Summer’s end ushers in lane closures

By Dawn De Busk

Staff Writer

NAPLES — During this summer, much of the Naples Bridge and Causeway construction has been completed out of the direct view of the public’s eye.

On Tuesday, construction crews were smack dab in the middle of Route 302 with a piece of heavy machinery responsible for the job of reclaiming the pavement on that major thoroughfare.

Some commuters may have been surprised when they were stuck in long lines of traffic — as the lane closures resumed this week, according to Craig Hurd, resident engineer with the Maine Department of Transportation (MDOT).

“I heard there were some pretty long lines of traffic. There were some pretty good backups today,” Hurd said on Tuesday.

People were forewarned by digital signs on Route 302 that lane closures would be happening after Labor Day, he said.

“Hopefully, people read the signs. If they didn’t, they are stuck in traffic now,” he said.

After a summer of having both lanes of traffic open, some folks might have to readjust their driving routes to avoid delays.

Road closures along the Naples Causeway will occur from 6 a.m. until 5:30 or 6 p.m. In fact, road work and lane closures will coincide with the daylight hours, according to Hurd.

MDOT has an agreement with the Town of Naples to leave open both lanes of traffic from Memorial Day weekend through Labor Day weekend.

However, two lanes of traffic will be provided during the week of the Fryeburg Fair through Columbus Day, he said. The fair runs from Oct. 2 through Oct. 10, and Columbus Day falls on Oct. 10 this year.

Therefore, the next three weeks will be bristling with road construction activity as the contractor takes advantage of lane closures to get the work done.

The pavement reclamation process should take about two days — “unless the machine keeps breaking down,” Hurd said.

The pavement reclamation process includes grinding up the existing pavement and turning it into “itty bitty pieces the size of gravel, and using it for the base,” he said. Then, crews from Rampart Bituminous LLC will put re-pave the surface of the road.

Meanwhile, workers will get the fire suppression pipes in the ground along the ditch; and that area will be recovered and paved as well.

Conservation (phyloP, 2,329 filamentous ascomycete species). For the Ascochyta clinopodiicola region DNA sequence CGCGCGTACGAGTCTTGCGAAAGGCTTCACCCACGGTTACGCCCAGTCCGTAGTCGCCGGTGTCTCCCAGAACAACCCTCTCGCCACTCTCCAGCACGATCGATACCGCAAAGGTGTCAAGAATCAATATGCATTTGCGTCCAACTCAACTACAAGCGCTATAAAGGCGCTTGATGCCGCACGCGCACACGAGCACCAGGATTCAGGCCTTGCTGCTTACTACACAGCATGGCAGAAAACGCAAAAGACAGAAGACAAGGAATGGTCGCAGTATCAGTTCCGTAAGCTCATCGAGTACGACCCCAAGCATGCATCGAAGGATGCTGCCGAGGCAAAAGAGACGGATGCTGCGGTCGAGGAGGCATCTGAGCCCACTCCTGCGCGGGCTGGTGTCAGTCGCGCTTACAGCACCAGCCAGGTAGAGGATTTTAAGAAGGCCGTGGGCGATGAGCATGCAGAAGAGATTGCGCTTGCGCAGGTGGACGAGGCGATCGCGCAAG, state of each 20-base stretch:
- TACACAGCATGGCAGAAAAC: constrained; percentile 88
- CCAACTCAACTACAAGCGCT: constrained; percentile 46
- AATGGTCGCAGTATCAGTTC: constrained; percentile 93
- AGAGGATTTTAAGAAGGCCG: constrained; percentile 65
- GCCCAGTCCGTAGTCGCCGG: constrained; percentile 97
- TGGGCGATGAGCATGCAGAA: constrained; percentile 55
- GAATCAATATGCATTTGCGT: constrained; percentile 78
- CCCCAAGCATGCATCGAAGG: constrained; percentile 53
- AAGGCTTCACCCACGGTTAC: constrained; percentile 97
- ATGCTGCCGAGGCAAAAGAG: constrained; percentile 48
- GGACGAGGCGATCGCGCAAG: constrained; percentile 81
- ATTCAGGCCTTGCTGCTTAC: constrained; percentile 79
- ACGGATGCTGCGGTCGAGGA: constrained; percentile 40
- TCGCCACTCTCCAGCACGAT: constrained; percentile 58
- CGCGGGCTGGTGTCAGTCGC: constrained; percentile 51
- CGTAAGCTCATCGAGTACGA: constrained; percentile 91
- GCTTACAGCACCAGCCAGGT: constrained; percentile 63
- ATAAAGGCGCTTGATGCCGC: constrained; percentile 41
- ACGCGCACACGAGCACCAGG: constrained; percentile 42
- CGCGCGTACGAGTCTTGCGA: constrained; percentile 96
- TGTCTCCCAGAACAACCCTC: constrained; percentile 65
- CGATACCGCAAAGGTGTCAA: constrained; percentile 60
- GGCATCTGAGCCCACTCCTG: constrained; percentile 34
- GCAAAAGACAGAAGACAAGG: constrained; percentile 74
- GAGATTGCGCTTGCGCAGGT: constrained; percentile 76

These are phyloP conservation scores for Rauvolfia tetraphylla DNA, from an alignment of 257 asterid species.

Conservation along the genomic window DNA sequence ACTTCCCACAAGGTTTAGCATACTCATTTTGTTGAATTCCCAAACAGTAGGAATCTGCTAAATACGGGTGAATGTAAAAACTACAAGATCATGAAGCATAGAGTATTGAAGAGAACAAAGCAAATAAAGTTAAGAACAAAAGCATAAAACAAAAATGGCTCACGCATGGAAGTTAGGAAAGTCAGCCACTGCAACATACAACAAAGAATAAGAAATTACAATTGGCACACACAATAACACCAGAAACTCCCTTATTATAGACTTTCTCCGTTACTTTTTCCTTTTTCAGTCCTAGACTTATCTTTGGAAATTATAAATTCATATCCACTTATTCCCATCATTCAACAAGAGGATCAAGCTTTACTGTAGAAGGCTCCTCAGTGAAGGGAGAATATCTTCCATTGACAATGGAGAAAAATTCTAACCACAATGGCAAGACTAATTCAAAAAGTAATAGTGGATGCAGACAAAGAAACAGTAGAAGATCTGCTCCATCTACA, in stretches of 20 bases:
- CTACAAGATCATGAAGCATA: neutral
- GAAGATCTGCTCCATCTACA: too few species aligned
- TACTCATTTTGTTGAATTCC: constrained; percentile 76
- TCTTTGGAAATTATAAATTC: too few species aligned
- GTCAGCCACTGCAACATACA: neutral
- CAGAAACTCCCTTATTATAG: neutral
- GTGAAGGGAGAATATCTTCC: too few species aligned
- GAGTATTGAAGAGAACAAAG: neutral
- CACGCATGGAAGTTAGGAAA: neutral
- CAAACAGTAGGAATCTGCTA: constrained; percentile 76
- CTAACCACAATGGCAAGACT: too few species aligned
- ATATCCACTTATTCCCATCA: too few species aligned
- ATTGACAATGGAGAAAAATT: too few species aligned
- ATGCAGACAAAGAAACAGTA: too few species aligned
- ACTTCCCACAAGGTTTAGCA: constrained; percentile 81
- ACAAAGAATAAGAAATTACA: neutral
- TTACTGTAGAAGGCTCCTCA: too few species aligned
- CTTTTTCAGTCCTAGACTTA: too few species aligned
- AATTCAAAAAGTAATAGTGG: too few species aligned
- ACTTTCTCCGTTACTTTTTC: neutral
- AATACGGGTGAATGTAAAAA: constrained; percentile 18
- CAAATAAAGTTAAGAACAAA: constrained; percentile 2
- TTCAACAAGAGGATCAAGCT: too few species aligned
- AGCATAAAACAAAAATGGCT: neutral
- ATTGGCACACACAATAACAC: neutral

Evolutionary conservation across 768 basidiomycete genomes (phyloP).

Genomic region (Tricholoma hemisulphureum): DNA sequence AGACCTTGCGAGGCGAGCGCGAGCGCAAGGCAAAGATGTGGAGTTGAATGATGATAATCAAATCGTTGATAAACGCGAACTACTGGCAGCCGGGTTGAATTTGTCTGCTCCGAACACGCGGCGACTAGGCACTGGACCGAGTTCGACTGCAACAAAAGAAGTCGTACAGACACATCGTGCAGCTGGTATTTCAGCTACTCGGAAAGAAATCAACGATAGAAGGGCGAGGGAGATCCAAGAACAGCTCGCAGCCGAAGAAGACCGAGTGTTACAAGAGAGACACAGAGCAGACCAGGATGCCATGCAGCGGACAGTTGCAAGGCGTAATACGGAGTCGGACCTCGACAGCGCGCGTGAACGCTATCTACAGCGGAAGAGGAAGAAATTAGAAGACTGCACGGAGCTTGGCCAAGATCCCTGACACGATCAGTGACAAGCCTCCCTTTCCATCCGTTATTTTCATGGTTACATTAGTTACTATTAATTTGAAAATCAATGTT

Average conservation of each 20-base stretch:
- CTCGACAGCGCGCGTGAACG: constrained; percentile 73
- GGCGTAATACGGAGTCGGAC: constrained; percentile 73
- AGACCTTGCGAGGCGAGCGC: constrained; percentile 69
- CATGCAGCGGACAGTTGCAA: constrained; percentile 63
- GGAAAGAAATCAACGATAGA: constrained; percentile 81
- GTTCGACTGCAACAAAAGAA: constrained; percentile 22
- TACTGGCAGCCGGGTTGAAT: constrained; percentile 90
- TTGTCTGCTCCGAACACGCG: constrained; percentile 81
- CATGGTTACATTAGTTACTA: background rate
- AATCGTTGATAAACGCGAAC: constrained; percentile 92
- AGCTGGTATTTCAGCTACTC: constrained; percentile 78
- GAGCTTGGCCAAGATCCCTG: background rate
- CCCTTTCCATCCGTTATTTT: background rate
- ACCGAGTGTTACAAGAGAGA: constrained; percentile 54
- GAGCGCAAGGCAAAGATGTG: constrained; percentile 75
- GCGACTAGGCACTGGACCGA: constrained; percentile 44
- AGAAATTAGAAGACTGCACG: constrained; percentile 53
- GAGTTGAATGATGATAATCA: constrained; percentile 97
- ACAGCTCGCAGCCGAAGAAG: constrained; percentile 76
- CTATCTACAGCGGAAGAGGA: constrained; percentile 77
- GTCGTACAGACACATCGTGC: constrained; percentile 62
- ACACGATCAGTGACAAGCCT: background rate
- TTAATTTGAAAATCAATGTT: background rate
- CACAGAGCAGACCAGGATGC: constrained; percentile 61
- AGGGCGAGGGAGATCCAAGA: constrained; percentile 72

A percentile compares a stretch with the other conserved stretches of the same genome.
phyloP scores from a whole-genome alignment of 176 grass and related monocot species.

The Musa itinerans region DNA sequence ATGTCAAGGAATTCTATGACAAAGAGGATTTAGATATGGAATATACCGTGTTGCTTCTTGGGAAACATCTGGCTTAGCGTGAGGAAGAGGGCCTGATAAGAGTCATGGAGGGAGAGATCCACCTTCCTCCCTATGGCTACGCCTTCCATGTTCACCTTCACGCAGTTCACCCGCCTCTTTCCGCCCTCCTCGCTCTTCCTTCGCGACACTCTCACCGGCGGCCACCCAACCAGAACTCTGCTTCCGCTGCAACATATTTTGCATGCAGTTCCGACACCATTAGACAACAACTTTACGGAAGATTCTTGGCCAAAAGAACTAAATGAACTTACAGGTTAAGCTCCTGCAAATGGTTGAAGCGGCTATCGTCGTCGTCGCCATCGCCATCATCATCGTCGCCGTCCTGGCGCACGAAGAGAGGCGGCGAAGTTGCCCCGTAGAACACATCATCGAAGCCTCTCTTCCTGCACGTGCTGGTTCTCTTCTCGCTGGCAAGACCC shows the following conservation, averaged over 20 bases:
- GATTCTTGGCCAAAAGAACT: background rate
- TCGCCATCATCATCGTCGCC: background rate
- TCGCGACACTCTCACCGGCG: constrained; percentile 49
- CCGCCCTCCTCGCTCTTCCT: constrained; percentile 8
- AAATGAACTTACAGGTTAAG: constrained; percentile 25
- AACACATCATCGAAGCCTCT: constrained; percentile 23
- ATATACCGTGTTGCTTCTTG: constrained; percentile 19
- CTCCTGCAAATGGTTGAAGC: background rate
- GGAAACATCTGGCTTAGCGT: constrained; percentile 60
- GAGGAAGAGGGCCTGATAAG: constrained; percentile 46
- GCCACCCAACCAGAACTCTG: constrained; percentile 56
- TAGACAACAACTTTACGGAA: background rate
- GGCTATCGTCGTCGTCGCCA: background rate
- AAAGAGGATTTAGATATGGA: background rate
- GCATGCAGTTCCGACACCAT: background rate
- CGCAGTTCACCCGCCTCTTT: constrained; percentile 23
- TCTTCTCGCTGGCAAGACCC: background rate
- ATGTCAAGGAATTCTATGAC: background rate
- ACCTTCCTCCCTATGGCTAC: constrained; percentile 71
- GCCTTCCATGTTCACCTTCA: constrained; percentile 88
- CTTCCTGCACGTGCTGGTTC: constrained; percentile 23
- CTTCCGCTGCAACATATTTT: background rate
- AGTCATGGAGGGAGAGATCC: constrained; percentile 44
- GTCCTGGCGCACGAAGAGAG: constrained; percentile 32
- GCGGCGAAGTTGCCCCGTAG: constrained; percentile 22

Once that pavement is laid, it cannot be torn up for a five-year period.

Causeway Renovation Committee member and Naples resident Bob Neault said he noticed something new almost every time he has driven along the Causeway during the summer months — although most of that progress was happening on the peripheral.

“It’s not as dramatic as the last couple weeks before Memorial Day,” Neault said. “But, the progress has been steady and quite a bit has been accomplished.”

Working around this summer’s lane closure prohibition, crews built 300-plus-feet of sea wall, according to Hurd.

“We did a ton of boardwalk. They were working up by the bridge for the sea wall. They have to build a sea wall in front of the bridge before they can build the bridge,” he said.

“They can do both the sea wall and bridge at the same time, but they can’t work over the channel until the sea wall is done,” he said.

“We have 4 feet of abutment up on the Causeway side. We can’t go any further. The next set of abutment is going to have rebar; and that’s going to be sticking out into the channel,” Hurd said.

On Sept. 18, the swing bridge will cease to open for boat traffic. Then, construction can begin in the channel under the bridge.

The construction crews have already started work on the new bridge, but the next steps cannot be completed until the swing bridge is closed to boat traffic.

“Basically, when the piles are driven they stick up too high, and would get in the way when the bridge is opened,” Hurd said.

In late August, crews from Wyman and Simpson, the contractor awarded MDOT’s two-year construction bid, worked from 1 a.m. to 5 p.m. — opening the swing bridge for 15-minute intervals and driving in temporary sheet piles around the coffer dam.

The temporary sheet piles will give workers a place to stand in the channel as future work occurs.

Naples town officials notified the Poland Springs company that its delivery drivers might want to take alternate routes – since traffic would be stalled during bridge openings in the wee morning hours on Aug. 25.

Naples Town Manager Derik Goodine recently said he has tried to avoid waiting in traffic by taking Route 114 to State Park Road. Often, when he goes to pull out onto Route 302, he sees the same vehicles that were stalled in the Causeway traffic cruising down Roosevelt Trail ahead of him.

“I don’t get anywhere faster than the people who waited in the traffic,” he said. “But, I feel like I do because I am moving instead of stopped and sitting in my car.”

But, elected officials do advise that commuters who can drive around the Causeway might elect to do so during this autumn’s lane closures. For those who cannot skirt construction, leave 15 minutes early to compensate for potential delays.

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